The committee system currently in place across the unionized music business in the U.S. is one of the linchpins of the fair representation we all expect and deserve from our union locals. It was not always thus.
Up to 1980 in New York City, Local 802 provided leadership, and bargaining units had to accept that leadership in whatever form it came. Often – and this is still true today – our leadership had other concerns than those of individual bargaining units. Pre-1961, leadership’s concerns carried the day and bargaining units had little recourse when their own needs went unaddressed. While duly elected committees were in place back then, they had few teeth when it came to persuading 802 to shift its agenda to match its bargaining units.
This began to change in 1961 on the heels of the MET Opera lockout of that year. The MET Opera Committee was unhappy with 802 president Al Manuti’s response to their negotiation proposals. Manuti preferred to settle the lockout as quickly as possible over lunch with Anthony Bliss, the chair of the MET Opera board, on his own terms and without the presence or aid of the committee.
According to Sandor Balint (in his self-published history of the MET Opera Orchestra), 93 “surly, angry men,” all members of the orchestra, stormed an 802 Executive Board meeting to demand their committee be part of the negotiation. For the first time, the board agreed to allow it.
Other committees began to chafe at the limitations on their influence imposed by the Manuti administration (and later by Max Arons) In late 1982, the Arons slate was voted out of office and replaced by Members Party candidates, who ran on a platform of member empowerment and bargaining unit self-determination. It was this, combined with the booming economy of the decade, which resulted in a slew of progressive contracts at Lincoln Center, Broadway, the freelance orchestra world, hotels and for single engagements. Suddenly, it was clear that what was good for each of these bargaining units individually was good for 802. And it was clear that top-down administration was not the way to improve contracts, nor was it the way to promote the vigor of the New York music business.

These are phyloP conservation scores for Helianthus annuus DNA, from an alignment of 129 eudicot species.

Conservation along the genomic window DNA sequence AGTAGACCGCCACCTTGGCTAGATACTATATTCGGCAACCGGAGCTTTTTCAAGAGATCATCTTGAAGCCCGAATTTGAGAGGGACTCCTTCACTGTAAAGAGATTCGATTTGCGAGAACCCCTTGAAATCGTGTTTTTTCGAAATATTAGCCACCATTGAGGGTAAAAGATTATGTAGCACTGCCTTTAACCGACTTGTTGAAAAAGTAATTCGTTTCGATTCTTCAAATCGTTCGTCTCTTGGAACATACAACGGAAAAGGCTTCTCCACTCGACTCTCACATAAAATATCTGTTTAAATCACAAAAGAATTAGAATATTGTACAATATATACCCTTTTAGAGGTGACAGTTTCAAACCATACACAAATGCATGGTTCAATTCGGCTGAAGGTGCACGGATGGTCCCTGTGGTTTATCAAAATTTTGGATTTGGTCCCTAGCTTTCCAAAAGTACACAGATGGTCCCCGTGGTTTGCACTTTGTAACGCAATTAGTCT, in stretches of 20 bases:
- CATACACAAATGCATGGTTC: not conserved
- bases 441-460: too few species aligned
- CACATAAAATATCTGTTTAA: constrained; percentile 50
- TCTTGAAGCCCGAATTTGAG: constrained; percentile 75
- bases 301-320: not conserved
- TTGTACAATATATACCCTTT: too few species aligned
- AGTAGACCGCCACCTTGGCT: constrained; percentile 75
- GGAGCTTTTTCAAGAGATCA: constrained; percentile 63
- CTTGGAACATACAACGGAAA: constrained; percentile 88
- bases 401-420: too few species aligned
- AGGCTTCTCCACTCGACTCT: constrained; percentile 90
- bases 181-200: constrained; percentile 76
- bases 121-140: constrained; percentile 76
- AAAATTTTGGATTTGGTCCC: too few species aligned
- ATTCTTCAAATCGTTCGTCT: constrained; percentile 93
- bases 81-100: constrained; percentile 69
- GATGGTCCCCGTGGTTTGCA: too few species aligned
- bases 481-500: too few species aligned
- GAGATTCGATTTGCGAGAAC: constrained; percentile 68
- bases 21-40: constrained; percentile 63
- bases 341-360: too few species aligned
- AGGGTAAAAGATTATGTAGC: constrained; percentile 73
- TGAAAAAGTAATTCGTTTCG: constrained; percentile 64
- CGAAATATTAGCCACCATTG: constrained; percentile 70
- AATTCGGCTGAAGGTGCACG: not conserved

At its best, the committee system provides a framework for a close, collaborative working relationship between bargaining units and their local.
Another way to put it is this: “The role of the orchestra committee is to assist the local (the lawful bargaining agent) in negotiation, enforcement, and administration of the collective bargaining agreement…The committee is the eyes and ears of the local on the job.” (Those were the words of Chris Durham, the chief field negotiator of the AFM’s Symphonic Services Division, writing in the June 2017 issue of the International Musician.)
It is the committee that deals with the day-to-day issues that arise in the workplace. It is the committee that understands how all the language in the contract relates to its particular workplace. It is the committee that has the sense of history surrounding its workplace that allows for a deep understanding of workplace politics and needs.
The local brings to this knowledge an understanding of the industry in which that workplace exists and how other groups have addressed the issues facing a given bargaining unit.
One former president of 802 encapsulated the ideal relationship between committees and the local by saying that the committees formulate the demands in a negotiation and the local figures out how to deliver them, while protecting other units’ contracts and the union as a whole. This collaborative relationship produces a force that is the definition of unionism and solidarity.
The key to making this relationship a successful one is respect among all the parties. Neither the union nor the bargaining unit committee should ever indulge in unilateral actions or discussions with management that might damage their unity. It is not just individuals who might need to put aside personal animosities in order for this relationship to function. Bylaws exist, both in the local and the bargaining unit, which must be followed scrupulously and in spirit. Both sides need to tread lightly, avoiding unilateral decisions and actions. When either side behaves wantonly, it is a blatant attack on the system as a whole, and one for which both sides will pay dearly in resulting contracts.